4. ???!!! I've thought about an attachment intensive, but she has so many other issues that would make that so complicated. And more importantly (unfortunately) this would cost a lot of money and time that we just don't have. I haven't found a local therapist willing to do an intensive. Most of the few I can find on the internet are in Colorado (not just a hop, skip and a jump from here!). I do have family in CO, but the other 3 kids need us too. Not to mention that she is now 14 so attachment therapy at this age is VERY difficult. Of course emotionally/ developmentally she is only about 4-5 years old so maybe that helps.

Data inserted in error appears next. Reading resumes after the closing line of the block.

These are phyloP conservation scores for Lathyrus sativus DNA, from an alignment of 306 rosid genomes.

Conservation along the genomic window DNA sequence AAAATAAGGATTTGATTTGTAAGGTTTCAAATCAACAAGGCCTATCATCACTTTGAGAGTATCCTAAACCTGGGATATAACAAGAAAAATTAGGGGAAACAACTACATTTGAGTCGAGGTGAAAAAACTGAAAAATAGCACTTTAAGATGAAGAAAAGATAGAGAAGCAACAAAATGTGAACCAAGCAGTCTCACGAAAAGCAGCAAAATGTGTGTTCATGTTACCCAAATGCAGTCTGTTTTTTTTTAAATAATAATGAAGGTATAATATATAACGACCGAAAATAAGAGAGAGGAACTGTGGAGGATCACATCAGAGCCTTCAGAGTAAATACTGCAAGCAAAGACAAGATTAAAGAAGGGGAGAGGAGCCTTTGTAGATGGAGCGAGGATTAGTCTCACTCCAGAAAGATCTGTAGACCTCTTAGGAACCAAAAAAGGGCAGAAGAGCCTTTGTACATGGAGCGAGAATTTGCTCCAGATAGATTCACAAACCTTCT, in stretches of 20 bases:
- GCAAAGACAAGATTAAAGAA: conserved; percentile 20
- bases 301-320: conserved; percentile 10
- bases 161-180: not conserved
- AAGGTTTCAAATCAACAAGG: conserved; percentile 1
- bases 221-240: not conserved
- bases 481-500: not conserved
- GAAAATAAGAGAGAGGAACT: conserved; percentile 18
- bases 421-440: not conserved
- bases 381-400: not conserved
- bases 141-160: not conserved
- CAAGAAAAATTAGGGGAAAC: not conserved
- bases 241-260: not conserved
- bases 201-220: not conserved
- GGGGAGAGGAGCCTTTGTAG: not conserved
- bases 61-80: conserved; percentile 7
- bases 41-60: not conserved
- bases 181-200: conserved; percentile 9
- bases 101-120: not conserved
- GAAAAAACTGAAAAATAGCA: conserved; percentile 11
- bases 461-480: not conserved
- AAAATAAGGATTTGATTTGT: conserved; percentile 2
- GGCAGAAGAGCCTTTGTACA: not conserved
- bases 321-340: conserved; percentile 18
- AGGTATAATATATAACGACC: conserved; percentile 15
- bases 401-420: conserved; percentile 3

Purplewalls - thanks for the suggestion regarding TinkerBear. I am strongly considering it! Say hi to the ladies at the C&C board for me. In my 3 computer change this year I managed to lose my user name and password and I can't get it to e-mail it to me. *sigh* Will keep working on it! Do you know if the user name is an e-mail addy or a name? That would narrow down the choices some.


Lorraine said...

We have a lot of the same problems. We can't find anyone good anywhere near us and it's too expensive and not fair to the other three for me to travel with M, plus his eating disorder complicates things. The day program we tried just taught him more bad behavior.

a said...

We have the same issues too, the meltdowns, the charming facade, PTSD, bipolar, etc. Have they tried the risperdal yet by any chance? That has worked the best for us lately, I'm hoping it keeps working, we will see.